martes, enero 06, 2009

A varied musical roundup (I)

In tight synthesis I will try in two final articles to bring to an end the classical music reviewing of last season.

Ending the Cycle of Contemporary Music prepared by the Teatro San Martín, and after a delay of a week caused by a blackout, there was a homage to Stravinsky with a 1917 work (hardly contemporary) that defies classification: "L´histoire du soldat" ("The soldier´s tale"), a Russian folk tale adapted in French by Charles Ramuz but offered in Spanish translation by Marcelo Lombardero at the Teatro de la Ribera. The composer wanted a stage piece that could travel easily from city to city in Switzerland and be cheap, due to the straitened economic circumstances of World War I (that country was neutral). The music is concise, rhythmic, polytonal, whilst the tale of a soldier duped by the Devil seems rather weak by now. The seven players under Santiago Santero were correct but too manicured for the score´s raw power. Lombardero both produced and played a cynical, sarcastic Devil; Claudio Gallardou was an agreeable Soldier and Héctor Calori a good Narrator; Laura Aguerreberry (Princess) was given too little to dance or mime. The production used projections in excess, some of them incongruous.

In 1934 Claudia Muzio had a great success at the Colón when she premiered Licinio Refice´s "Cecilia". We had to wait until late in 2008 to see a revival of this sacred opera based on Saint Cecilia´s martyrdom (called the Patroness of musicians, in fact her story has little to do with music). On a poor libretto by Emidio Mucci, the composer wrote a post-verista opera that is impersonal though pleasant enough to hear. Adelaida Negri´s Casa de la Ópera put it on at the Avenida with the soprano as the protagonist, a part that suits her better than others at this stage of her career. The Brazilian tenor Miguel Geraldi made a fine debut as her husband, Valeriano. Roberto Falcone was forceful as Amachio, María Laura Martorell fragile but appealing as the Angel, Mariela Barzola rather shaky as the Old Blind Woman and Sebastián Sorarrain a good Tiburzio. The production and stage designs by Alejandro Atías were too kitschy for my taste, I preferred the costumes by Mariela Daga. Giorgio Paganini led a convincing performance and the choirs were good enough.

"¡Oh, el amor, el amor…!", music and libretto by Valdo Sciammarella, was premiered by the Colón Chamber Opera at the Teatro SHA. It lasts just half an hour, so it was rather absurd to offer it alone. The work is certainly inferior to the same author´s charming Peruvian Colonial story "Marianita limeña" but is well written in a moderate language. It tells an amoral true story: in 1909 a man who had made love to a widow and her two daughters was absolved because he maintained them! The subject is treated with light sarcasm and touches of grotesque. Well conducted by Bruno D´Astoli and produced by a good team that provided fun and clear narration (Ximena Belgrano Rawson, producer; Víctor de Pilla, production design; Alicia Gumá, dress design; Mauricio Rinaldi, lighting), it also had a good cast: Vanesa Tomas, Laura Penchi, Silvina Martino, Mirko Tomas, Rocío Arbizu, Fermín Prieto, Juan Barrile and Alejandro Di Nardo.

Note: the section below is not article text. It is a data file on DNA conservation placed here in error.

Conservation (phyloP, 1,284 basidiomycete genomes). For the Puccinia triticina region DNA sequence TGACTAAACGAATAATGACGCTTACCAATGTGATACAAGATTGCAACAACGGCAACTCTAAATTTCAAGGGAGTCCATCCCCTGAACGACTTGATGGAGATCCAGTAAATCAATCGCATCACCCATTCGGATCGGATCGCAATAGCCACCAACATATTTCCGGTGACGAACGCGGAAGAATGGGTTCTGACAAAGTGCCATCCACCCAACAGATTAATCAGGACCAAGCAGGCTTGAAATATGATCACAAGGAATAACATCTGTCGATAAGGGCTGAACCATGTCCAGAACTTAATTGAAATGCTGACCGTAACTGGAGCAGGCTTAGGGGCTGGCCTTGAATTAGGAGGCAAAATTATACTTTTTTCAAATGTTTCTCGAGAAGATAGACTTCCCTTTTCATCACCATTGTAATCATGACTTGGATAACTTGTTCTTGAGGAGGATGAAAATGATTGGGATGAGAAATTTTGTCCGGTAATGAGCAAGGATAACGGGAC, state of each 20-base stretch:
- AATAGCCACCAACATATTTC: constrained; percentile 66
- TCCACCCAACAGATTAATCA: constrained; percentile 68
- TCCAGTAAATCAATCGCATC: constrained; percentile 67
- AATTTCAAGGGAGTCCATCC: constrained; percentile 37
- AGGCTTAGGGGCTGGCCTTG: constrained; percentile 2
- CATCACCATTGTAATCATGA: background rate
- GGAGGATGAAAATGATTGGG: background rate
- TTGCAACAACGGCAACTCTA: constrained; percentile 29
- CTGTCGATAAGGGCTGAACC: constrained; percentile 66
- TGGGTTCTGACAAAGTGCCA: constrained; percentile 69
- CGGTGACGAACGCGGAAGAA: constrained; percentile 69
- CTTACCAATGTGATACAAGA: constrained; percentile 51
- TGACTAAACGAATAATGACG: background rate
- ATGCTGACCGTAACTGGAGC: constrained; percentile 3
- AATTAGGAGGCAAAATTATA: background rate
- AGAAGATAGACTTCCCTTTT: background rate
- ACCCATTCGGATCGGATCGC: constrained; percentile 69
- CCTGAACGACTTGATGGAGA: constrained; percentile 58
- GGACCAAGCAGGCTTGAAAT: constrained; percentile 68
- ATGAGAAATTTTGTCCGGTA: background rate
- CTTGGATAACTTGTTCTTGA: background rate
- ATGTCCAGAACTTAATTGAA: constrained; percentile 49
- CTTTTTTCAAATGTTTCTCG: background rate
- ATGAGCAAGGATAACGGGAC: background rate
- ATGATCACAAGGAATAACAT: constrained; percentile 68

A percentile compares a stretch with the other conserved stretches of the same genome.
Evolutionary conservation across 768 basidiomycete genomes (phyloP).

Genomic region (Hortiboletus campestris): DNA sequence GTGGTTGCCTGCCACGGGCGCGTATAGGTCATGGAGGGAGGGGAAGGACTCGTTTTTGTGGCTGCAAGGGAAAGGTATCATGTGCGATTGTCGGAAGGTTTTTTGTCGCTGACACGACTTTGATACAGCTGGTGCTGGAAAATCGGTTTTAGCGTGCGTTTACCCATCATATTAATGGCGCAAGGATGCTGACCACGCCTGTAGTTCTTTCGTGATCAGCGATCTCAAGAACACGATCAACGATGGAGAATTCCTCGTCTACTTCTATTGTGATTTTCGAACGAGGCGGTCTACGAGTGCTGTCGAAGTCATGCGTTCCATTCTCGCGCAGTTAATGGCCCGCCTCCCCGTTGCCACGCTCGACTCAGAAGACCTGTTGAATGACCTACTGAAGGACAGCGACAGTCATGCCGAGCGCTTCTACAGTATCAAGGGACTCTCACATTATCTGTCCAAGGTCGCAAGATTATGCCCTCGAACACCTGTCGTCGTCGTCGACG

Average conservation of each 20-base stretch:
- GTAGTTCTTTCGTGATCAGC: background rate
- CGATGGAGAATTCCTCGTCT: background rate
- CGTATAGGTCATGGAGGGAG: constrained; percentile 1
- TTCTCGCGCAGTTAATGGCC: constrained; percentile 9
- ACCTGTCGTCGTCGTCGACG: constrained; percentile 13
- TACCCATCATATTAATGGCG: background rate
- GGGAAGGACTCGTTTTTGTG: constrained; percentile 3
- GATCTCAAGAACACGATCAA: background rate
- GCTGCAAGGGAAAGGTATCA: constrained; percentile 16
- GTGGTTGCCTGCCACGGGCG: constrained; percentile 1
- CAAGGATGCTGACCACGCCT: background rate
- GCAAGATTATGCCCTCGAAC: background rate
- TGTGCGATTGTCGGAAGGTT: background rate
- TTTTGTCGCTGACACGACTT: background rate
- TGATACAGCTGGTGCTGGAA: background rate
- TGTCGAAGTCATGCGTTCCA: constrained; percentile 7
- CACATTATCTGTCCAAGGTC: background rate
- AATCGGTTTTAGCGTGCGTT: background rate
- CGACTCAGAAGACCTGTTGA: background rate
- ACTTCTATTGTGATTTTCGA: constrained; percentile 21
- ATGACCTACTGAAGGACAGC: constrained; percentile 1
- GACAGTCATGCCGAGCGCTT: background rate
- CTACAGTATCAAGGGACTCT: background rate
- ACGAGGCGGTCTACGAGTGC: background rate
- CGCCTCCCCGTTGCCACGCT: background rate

The CETC (the Colón´s Center for Experimentation) had a very poor season apart from the premiere of Marta Lambertini´s "¡Cenicientaaa!" (about which I wrote some months ago). A rather strange venue, the Sala Villa Villa of the Centro Cultural Recoleta, was the ambience chosen for a programme of music by Martín Matalón, an Argentine who lives in Europe and wrote the music for the restored version of Fritz Lang´s film "Metropolis". His music is long in timbric resources and short in substance. First we heard three pieces called "Traces": No. I for cello (Martín Devoto), No. VI for flute (Patricia Da Dalt, excellent), No. 4 for marimba (Angel Frette, very good), all with added electronics. The main piece was "Monedas de hierro", for ten players and electronics, in eight parts totalling 14 minutes; its succinctness was telling, for the material was interesting enough as sonorities but wouldn´t have sustained a longer span.

The Czech Center organised an agreeable concert at the "Microcine" of the Centro Cultural Recoleta, rather dry in acoustics but bigger than "micro". Two scores were original for wind quintet: Antonín Rejcha´s Quintet op. 88 Nº 2, a good exponent of early Romanticism, and the Small Serenade by Jaroslav Zich (1912-2001), a pleasant Neoclassical score. The others were arrangements for the same combination of flute (Raúl Becerra), oboe (David Bortolus), clarinet (Luis Slabý), bassoon (María Marta Ferreyra) and horn (Carlos Hussain): two fragments from "Along an overgrown path" (original for piano) by Janácek and a curious transcription by David Walter of the famous Dvorák String Quartet op. 96, "American". Very proficient playing.

"Music in singular" is a cycle of modern music structured by Gerardo Gandini. I heard only one of the five concerts offered at the Auditorio Borges of the National Library and it proved very worthwhile. Pianist Haydée Schvartz and violinist David Núñez played with high quality a difficult and rewarding programme: two scores by György Kurtág ("Eight duos op.4" and "Three pieces op.14e"), the fascinating "Musica ricercata" by György Ligeti (11 pieces), the adventurous "Sequenza VIII" for solo violin by Luciano Berio, the five subtle "Studies" (1990) by Gandini and Ravel´s 1927 Sonata.

For Buenos Aires Herald

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